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Emilio Luigi Mordini Edit Profile

psychoanalyst

Emilio L. Mordini, Italian psychoanalyst. Medical diplomate, Rome; licensed psychotherapist. Member Royal College Psychiatrists, Association Advancement of Philosophy and Psychiatry, International Association Bioethics, International Association Medical Law and Ethics, others.

Background

Mordini, Emilio L. was born on June 5, 1956 in Rome, Italy. Son of Luigi E. and Maria T. (Castagnone) Mordini.

Education

Master of Arts summa cum laude, University Rome, 1981. Postgraduate Degree in Gastroenterology, University Rome, 1985. Doctor of Philosophy summa cum laude, Pontifical University "S.Thoma", Rome, 1994.

Career

Lecturer psychosomatic medicine Psychoanalitic Institute Social Research, Rome, 1985-1993. Senior researcher IPRS, 1991-1996. Professor bioethics University Rome, La Sapienza, since 1994.

Private practice psychiatry Psychoanalytic Institute Social Research, since 1984. Consultant in psychotherapy, IPRS, 1984-1996. Secretary Center for the Study of Human Sexuality, Rome, 1993-1995.

Member bioethical commission Medical Association Rome, since 1995. Member ethical committee Italian Psychiatric Association, 1996. Board directors Italian Society Bioethics, others.

Consultant General Medical Hospital of Italian Navy, La Maddalena, Italy, 1981-1983. General secretary European Association of Centers of Medical Ethics.

Achievements

  • Medical diplomate, Rome. Licensed psychotherapist.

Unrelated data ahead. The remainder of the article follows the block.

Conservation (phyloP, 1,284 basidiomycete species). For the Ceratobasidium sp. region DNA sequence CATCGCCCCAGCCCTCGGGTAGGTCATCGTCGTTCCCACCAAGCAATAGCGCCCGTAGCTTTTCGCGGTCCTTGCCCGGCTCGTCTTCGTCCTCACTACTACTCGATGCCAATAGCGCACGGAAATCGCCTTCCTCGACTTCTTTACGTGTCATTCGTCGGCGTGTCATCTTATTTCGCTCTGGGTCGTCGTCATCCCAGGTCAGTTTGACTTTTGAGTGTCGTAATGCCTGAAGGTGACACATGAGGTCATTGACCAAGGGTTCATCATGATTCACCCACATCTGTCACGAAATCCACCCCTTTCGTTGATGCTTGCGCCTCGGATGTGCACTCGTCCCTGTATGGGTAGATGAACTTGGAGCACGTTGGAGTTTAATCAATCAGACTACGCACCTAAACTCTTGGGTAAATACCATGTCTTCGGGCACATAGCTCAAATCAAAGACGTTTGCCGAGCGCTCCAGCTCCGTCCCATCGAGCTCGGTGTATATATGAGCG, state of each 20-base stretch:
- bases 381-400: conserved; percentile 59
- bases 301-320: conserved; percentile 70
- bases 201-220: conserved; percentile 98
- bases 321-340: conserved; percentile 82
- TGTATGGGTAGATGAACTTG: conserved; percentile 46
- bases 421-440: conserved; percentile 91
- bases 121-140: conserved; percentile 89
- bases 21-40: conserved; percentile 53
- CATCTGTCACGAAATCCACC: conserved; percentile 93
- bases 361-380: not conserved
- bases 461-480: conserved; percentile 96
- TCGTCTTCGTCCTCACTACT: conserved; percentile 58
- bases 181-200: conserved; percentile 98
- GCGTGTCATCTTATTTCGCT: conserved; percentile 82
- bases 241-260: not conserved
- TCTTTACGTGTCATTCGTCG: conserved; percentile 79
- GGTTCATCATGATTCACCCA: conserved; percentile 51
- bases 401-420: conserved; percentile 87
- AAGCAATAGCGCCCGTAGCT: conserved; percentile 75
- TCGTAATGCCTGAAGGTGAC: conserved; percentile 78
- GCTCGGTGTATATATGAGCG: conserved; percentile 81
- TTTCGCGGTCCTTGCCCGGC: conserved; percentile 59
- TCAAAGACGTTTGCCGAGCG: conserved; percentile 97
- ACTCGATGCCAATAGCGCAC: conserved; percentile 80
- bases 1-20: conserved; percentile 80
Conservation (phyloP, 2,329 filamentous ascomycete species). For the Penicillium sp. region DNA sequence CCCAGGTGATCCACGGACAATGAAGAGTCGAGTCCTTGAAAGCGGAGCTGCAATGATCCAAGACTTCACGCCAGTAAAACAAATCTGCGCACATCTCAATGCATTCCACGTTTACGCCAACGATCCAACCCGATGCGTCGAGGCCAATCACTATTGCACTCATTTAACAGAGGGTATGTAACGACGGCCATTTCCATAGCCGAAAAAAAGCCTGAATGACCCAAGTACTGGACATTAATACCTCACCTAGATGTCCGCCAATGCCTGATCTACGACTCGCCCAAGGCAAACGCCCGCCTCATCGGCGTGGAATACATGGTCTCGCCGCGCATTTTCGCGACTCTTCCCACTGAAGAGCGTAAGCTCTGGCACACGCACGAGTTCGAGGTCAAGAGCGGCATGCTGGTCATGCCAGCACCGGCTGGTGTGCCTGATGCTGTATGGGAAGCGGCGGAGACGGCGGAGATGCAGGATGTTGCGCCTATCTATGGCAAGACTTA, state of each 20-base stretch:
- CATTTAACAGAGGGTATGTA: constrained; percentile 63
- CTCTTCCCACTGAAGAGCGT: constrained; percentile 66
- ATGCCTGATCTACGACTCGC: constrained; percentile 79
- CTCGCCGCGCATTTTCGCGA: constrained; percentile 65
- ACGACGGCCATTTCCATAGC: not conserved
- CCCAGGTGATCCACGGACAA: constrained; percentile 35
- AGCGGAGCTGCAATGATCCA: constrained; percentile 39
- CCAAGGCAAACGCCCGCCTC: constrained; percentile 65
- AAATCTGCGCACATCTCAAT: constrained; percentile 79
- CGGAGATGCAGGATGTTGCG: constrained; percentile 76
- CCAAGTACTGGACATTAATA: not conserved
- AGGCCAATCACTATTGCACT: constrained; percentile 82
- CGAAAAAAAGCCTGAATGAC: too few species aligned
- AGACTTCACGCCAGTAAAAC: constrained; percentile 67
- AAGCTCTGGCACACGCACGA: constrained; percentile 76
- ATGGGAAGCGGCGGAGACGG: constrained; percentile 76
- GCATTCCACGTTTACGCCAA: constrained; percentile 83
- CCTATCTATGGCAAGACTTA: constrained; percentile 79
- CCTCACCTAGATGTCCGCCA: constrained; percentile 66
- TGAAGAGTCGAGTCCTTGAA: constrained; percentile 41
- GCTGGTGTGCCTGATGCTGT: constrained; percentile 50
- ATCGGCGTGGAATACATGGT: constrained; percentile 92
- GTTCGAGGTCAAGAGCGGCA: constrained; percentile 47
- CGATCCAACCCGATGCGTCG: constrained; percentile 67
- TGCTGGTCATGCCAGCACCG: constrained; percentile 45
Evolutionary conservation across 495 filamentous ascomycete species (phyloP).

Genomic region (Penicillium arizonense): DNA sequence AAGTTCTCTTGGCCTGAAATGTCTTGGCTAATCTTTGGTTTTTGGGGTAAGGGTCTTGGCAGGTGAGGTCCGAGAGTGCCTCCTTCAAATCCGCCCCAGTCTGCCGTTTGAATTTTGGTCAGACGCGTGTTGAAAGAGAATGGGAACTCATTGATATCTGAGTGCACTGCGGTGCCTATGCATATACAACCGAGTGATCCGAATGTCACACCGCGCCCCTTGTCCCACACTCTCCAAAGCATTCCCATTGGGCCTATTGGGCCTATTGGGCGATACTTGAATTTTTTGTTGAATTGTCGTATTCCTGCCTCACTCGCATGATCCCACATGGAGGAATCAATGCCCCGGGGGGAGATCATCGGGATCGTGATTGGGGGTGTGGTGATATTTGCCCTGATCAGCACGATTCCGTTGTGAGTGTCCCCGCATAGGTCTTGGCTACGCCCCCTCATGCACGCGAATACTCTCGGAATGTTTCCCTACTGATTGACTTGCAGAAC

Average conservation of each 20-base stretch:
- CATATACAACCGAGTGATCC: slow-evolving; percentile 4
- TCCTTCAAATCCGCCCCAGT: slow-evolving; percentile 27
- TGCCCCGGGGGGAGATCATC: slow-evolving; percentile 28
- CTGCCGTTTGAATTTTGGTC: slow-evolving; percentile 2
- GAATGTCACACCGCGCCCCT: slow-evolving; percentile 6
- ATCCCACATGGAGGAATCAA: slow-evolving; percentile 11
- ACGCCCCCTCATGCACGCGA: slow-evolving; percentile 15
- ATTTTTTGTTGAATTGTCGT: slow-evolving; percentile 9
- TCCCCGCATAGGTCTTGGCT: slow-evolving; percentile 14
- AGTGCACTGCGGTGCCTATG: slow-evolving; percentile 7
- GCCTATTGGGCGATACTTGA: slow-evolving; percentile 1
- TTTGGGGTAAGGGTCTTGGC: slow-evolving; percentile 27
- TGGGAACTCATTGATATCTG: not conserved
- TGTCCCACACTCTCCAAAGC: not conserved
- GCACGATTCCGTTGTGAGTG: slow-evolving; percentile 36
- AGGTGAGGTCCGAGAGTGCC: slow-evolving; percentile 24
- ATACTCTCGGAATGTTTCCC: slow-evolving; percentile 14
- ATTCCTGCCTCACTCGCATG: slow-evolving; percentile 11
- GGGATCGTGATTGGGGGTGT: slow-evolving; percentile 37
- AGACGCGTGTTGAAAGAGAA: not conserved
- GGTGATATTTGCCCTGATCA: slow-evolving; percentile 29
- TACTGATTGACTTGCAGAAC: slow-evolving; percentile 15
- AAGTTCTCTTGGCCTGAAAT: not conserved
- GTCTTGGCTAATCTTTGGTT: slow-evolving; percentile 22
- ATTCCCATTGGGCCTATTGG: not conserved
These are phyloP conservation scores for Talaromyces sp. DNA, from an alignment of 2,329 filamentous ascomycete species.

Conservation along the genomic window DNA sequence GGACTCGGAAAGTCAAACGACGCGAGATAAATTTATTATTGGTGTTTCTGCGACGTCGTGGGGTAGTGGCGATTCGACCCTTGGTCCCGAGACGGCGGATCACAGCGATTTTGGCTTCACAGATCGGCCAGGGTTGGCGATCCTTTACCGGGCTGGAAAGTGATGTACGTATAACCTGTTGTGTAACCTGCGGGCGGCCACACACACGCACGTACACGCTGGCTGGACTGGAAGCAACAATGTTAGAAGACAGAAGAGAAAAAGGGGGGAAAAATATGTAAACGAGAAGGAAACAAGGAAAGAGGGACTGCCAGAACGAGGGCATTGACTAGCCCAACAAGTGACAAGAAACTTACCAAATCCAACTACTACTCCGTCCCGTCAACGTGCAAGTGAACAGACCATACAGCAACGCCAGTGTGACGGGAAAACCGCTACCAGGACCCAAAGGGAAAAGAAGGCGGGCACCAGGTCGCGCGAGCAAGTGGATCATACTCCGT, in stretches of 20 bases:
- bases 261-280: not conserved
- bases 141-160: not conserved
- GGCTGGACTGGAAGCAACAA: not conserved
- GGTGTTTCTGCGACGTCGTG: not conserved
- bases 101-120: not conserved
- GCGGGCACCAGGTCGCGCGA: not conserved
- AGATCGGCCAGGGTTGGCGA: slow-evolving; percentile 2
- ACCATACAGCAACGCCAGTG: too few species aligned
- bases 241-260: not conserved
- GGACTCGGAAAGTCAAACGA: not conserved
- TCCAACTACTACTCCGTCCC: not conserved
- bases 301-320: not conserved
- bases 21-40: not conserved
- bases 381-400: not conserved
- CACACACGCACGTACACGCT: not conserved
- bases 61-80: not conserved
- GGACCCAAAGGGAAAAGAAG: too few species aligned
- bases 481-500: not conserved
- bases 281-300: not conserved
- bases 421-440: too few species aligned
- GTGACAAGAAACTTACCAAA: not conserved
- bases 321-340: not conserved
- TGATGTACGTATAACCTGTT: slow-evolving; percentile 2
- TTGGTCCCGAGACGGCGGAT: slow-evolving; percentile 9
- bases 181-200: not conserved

Works

  • Other Work

    • Editor: (newsletter) EACME Mews, 1994-1996. Co-editor: (journal issue) The Evolution of Sexual Intercourse in Humans, 1996. Co-editor: (book) Gli Effetti Psicologici del Aborto, 1996.Author: (book) Human Brain and Psyche: Which Ethics. Contributor articles to professional journals.

Religion

Mordini E (2013) La capacità consensuale nell’ottica delle scienze psicologiche e psichiatriche. In Franceschi H, Ortiz MA (eds) Discrezione di giudiizio e capacità di assumere: la formulazione del canone 1095.Giuffré Editore: Roma, 59-85

Mordini E (2015), Roman Catholic Perspectives on Psychiatric Ethics. In John Z. Sadler, Bill Fulford, and Cornelius Werendly van Staden (eds), The Oxford Handbook of Psychiatric Ethics, Volume 1, Online Publication Date: Dec 2014 DOI: 10.1093/oxfordhb/9780198732365.013.43

Views

Quotations: I must confess that I feel the fascination of each one of these Christmas. I know that I’m an idiot, but the most naive Christmas carols make me full of joy. I like the pagan Carnival, and I’m deeply moved by the poetry of the crèche. I also see the greatness and the mystery of Byzantine icons, and even the consumeristic Christmas, which is habitually despised by intellectual people, makes me happy like a child.

Some years ago, I was wondering whether I should send a Christmas card to a friend of mine who is an orthodox Jew. In the while, I got a Christmas card from him. When we met in person, I asked whether he celebrates Christmas. “Of course I don’t” he replied but he added that he thought that the best answer to religious idiosyncrasies was not to regulate greetings but to expand them to everybody, independently of any philosophical or religious belonging. I liked his argument and now I use the same argument when someone tries to convince me to employ the frigid formula “Seasonal Greetings” (and since then, I have never forgotten to wish my friend “Hanukkah Sameach!”).

Membership

Member Royal College Psychiatrists, Association Advancement of Philosophy and Psychiatry, International Association Bioethics, International Association Medical Law and Ethics, others.

Connections

father:
Luigi E. Mordini

mother:
Maria T. (Castagnone) Mordini